MP calls for end to legal wrangling over electricity plant
Green Left MP Liesbeth van Tongeren has called on energy concern RWE/Essent and environmental organisations to end the legal wrangling concerning the construction of a new coal-burning electricity plant in the northern town of Eemshaven in the province of Groningen.
Last week, the Netherlands highest advisory organ - the Council of State – ruled that the energy company should never have received a Nature Conservation Act permit after the Wadden Sea Association filed a complaint. The electricity plant is being built near the Wadden Sea, which is listed by UNESCO as a heritage site. However, Economic Affairs Minister Maxim Verhagen dismissed the ruling almost as soon as it was issued. The Council of State also annuled a licence to dredge the River Eems to allow ships carrying coal into the estuary.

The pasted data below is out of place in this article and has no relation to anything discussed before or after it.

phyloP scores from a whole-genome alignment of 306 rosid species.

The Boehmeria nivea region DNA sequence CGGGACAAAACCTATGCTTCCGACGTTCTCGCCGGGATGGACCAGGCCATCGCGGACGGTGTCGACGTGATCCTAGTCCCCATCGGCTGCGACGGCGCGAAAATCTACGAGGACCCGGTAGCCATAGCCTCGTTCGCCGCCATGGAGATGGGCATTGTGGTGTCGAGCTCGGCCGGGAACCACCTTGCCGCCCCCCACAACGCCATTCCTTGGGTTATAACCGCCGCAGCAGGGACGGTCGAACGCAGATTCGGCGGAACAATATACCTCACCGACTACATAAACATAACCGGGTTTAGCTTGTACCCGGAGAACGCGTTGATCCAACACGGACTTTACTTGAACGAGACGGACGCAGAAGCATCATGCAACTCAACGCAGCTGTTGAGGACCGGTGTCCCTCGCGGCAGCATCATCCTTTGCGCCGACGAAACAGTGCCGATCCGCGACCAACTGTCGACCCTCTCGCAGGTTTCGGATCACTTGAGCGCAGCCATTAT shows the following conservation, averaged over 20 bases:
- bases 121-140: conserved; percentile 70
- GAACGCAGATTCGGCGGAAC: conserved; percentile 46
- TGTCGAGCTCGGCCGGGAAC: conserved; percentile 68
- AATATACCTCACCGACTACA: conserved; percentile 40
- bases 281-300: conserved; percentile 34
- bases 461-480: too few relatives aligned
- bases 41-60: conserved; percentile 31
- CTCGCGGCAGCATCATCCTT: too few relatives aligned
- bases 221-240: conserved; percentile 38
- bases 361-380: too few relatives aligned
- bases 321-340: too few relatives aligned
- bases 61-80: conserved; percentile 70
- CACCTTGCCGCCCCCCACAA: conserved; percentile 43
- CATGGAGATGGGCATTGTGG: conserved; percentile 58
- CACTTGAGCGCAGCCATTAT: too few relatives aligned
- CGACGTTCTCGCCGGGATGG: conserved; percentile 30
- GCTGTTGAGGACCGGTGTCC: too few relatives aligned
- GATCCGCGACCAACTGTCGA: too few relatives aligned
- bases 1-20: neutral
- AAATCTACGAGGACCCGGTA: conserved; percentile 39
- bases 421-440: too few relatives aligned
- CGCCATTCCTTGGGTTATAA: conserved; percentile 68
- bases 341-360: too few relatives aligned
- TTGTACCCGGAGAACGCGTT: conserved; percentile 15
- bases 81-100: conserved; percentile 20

The provincial authorities are so far allowing the energy company to continue construction of the half-built energy plant. Greenpeace filed a complaint, but the Council of State has now ruled that construction can continue as the province should be given more time to consider the matter.
According to Ms van Tongeren, the latest ruling by the Council of State is not a time for victory or defeat, but a time to go to the negotiating table. The MP hopes the different parties can agree to build an electricity plant using biomass instead of one that burns coal.
In April, another energy company Nuon decided to build a gas-burning electricity plant instead of a coal-burning one in Eemshaven.
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